Some residents of Madinah approached the Prophet when they found that the price rise was unbearable and fervently requested him to fix the prices. The Prophet refused to oblige them, saying: “It is only Allah who determines prices, who creates shortages and abundance as well (in the production and supply of goods), who sanctions provisions. I want that I should go before Allah in a state that no one from you should claim reparation (from me) against any excess on either his life or property” ii. Similarly, Abu Hurayra reports that a person approached the Prophet requesting him to fix prices. “The Prophet said: ‘No! However, I would pray for a fall in prices’. Another person came and he too made a similar request: ‘Oh Prophet of Allah! Fix prices’. The Prophet replied: ‘No! it is only Allah Who causes rise and fall in prices. I want that I should go before Allah in a state that I am not carrying any load of oppression on me’ iii.
In another tradition it is reported that during the time of the Prophet, following a rise in prices, people complained: “Prices have gone up, therefore, Oh Prophet! You should fix prices for our respite”. The Prophet replied: “High and low prices are under the command of Allah. For us it is not correct to trespass the Will and Wish of Allah” iv. From the above mentioned narrations one gets an impression that the Islamic Shariah does not permit the state to fix prices of essential goods. In reality this is not the case. Commenting on these traditions, Ibn Taimiyah remarks that it is wrong to maintain that price fixation by the state is totally prohibited. The Prophet’s refusal was in the context of a peculiar situation afflicted by famine, it was not meant as a permanent command v.
The sum and substance of the afore-mentioned traditions is that increase and decrease in production and thereby variations in supplies are subject to the Will and Wish of Allah. Scarcity and abundance too are under the Command of Allah. Under such circumstances, the Prophet held that fixation of prices would be unnatural and repressive and any form of repression in Islam is wrong. The traders who have already purchased food grains at high prices are their rightful owners and they have every right to sell them at high prices. Unless the sale is subsidized by the state, it is illegal to prevent them from selling their goods at high prices. Any command of the Prophet to the sellers to sell high cost imported grains at low price would have been a form of oppression and the Prophet stood against all forms of oppression.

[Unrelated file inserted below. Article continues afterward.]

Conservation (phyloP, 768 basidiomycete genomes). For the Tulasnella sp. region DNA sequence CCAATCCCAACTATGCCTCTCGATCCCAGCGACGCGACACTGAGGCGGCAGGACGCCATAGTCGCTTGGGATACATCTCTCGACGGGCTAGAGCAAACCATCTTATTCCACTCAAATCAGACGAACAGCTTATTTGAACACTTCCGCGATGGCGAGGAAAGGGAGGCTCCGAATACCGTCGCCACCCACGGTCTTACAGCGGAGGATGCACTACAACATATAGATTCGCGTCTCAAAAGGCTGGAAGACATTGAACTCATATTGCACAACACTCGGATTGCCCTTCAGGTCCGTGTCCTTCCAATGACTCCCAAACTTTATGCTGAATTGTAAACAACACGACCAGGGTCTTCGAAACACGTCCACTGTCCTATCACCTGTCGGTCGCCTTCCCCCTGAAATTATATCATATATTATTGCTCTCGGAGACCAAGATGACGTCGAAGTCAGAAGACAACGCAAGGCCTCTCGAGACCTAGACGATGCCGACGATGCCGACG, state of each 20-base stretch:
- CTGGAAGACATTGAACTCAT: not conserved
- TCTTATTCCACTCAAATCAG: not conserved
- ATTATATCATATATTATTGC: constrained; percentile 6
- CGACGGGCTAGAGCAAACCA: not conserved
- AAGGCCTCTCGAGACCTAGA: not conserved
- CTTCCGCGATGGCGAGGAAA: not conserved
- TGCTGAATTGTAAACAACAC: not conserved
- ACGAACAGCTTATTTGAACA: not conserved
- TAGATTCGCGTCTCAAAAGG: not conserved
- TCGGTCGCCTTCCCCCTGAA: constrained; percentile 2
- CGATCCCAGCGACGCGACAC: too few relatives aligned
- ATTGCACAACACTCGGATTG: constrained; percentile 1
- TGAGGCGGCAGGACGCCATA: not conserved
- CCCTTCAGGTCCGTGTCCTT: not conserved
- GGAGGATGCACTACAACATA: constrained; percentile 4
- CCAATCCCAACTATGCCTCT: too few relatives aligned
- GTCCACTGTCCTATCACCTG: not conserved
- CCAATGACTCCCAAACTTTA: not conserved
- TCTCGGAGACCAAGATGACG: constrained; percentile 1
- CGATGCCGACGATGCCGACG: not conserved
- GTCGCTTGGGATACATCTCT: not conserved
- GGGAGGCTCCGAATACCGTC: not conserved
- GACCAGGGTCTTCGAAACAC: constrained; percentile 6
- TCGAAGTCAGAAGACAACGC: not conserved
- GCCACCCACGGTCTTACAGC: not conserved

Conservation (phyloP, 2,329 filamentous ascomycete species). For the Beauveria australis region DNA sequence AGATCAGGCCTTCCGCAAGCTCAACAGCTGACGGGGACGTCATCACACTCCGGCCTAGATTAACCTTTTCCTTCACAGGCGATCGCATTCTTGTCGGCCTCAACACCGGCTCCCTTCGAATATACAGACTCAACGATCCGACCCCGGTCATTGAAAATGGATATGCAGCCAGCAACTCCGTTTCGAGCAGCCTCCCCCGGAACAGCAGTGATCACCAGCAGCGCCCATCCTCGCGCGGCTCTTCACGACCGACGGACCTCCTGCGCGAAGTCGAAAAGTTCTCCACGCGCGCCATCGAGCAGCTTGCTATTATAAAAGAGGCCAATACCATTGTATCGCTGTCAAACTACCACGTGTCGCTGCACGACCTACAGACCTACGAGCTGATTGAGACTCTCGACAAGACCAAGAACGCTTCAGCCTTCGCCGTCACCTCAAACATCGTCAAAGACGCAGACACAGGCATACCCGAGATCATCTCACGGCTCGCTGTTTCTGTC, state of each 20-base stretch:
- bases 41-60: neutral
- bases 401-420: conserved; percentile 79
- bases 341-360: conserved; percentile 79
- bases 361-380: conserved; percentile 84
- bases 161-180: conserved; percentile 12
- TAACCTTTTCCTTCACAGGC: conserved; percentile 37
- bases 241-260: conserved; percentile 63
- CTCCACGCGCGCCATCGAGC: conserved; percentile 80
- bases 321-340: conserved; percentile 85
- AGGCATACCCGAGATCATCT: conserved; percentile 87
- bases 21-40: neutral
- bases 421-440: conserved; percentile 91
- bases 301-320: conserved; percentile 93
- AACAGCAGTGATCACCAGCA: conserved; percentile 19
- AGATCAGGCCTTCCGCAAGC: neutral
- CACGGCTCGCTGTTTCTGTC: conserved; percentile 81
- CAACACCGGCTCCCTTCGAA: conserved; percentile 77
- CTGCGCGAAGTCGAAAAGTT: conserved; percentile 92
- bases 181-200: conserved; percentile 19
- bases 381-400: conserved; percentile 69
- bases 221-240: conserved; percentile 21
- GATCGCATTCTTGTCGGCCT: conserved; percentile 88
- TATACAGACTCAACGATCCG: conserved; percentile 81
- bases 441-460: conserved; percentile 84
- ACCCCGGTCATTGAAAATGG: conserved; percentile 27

The Prophet’s approach was undoubtedly balanced. What is specially note-worthy is his economic wisdom. The Prophet was aware of the fact that price fixation might further aggravate the discomforting situation by creating shortages. When importers of food grains learn that they are compelled to sell at pre-fixed prices, they would not import food grains. Further, they might wait and watch the situation. It is also possible that they might divert their stocks to other areas. Similarly, the local sellers might also prefer hoarding to selling. There is, thus, ‘loss of efficiency’ in the sense that on the one hand the uncalled for control over prices promotes black marketing and on the other make consumers suffer when black-marketing and hoarding are rampant. Thus, the refusal on the part of the Prophet to fix prices was not for the reason that he was unable to do so but he was exercising his economic wisdom.
The Prophet’s approach has clearly articulated a principle that the Muslim governments should not unilaterally fix prices ignoring the interests of producer/sellers. They should take into account all relevant factors before arriving at a decision to fix minimum and maximum prices. It is also possible that occasionally prices of food grains may fall so low that it will be necessary for the Islamic state to fix minimum support price. Otherwise, the cost will exceed return, creating ultimately a mismatch between demand and supply.
On the other hand, the Prophet used to visit market places so as to reform corrupt market practices. Once he saw a heap of food, inserted his fingers, and found it damp inside. The Prophet did not approve the practice and maintained that it was a form of deceit. He appointed special officers for market supervision, for example, Sa’ad bin al-A’as and Umar bin Khattab were appointed as market supervision officers at Makkah and Madinah respectively. In addition to these special officers, the provincial governors and their representatives were entrusted with the task of supervision of markets.